“If construction is halted just in one small area, construction can continue across the rest of the project,” said Tom Content, executive director of the Citizens Utility Board. “That doesn’t make sense given there is no ability to cross the river. We need the courts to resolve that issue before more money is spent.”

Conservation groups want to see a full review of alternatives to the line that might include other crossings, modernizing existing transmission lines, energy conservation and renewable energy projects that include battery storage.

They say utilities are overstating the benefits of the transmission line, which conservation groups contend will generate more power from fossil fuel sources. Utilities have argued more than 100 renewable generation projects rely on the line’s construction to tie into the regional power grid, which would cut carbon emissions by up to 1.2 million tons each year.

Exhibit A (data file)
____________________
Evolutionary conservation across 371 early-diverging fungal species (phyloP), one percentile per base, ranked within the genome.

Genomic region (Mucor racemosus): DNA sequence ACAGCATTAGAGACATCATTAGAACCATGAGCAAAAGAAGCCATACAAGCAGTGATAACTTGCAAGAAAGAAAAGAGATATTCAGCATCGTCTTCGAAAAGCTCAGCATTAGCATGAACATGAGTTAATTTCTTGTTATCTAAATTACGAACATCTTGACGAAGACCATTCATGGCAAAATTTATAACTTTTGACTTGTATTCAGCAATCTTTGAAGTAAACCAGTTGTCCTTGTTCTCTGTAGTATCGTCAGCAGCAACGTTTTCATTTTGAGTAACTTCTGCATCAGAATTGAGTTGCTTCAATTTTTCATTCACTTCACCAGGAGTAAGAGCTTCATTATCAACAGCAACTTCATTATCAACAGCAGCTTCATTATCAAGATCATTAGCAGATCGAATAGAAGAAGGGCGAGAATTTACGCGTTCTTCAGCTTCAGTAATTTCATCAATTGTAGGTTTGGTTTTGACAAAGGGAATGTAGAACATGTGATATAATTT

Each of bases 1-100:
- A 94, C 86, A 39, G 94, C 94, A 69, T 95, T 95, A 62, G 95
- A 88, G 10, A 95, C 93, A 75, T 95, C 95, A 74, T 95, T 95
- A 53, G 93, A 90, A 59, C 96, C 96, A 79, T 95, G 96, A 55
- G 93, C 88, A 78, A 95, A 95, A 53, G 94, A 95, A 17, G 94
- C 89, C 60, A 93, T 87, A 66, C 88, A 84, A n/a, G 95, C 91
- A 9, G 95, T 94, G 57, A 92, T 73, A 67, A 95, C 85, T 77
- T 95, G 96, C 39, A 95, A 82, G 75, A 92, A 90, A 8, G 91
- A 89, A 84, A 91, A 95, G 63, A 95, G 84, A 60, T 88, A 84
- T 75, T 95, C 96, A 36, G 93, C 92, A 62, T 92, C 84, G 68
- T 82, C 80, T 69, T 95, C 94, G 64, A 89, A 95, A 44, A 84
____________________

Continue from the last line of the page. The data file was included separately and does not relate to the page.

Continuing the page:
The project’s co-owners also argue the line will still provide net economic benefits to ratepayers in Wisconsin, Iowa, and the surrounding region.

“Cost prudency is critical for our energy consumers, investors and owners,” said Braatz in a statement. “We also have a responsibility to our regulators, renewable generation developers and energy consumers to construct this project by December 2023, and we commit to managing these escalating costs to the greatest extent possible.”

The project was initially anticipated to create between $23 million and $350 million in economic benefits over its 40-year lifespan. Wisconsin ratepayers were expected to pay around $67 million or about 15 percent of the cost to build the line. The remaining cost would be spread out over the region managed by the Midcontinent Independent System Operator, which oversees the power grid in 15 states.

Editor’s note: American Transmission Co. is an underwriter of Wisconsin Public Radio.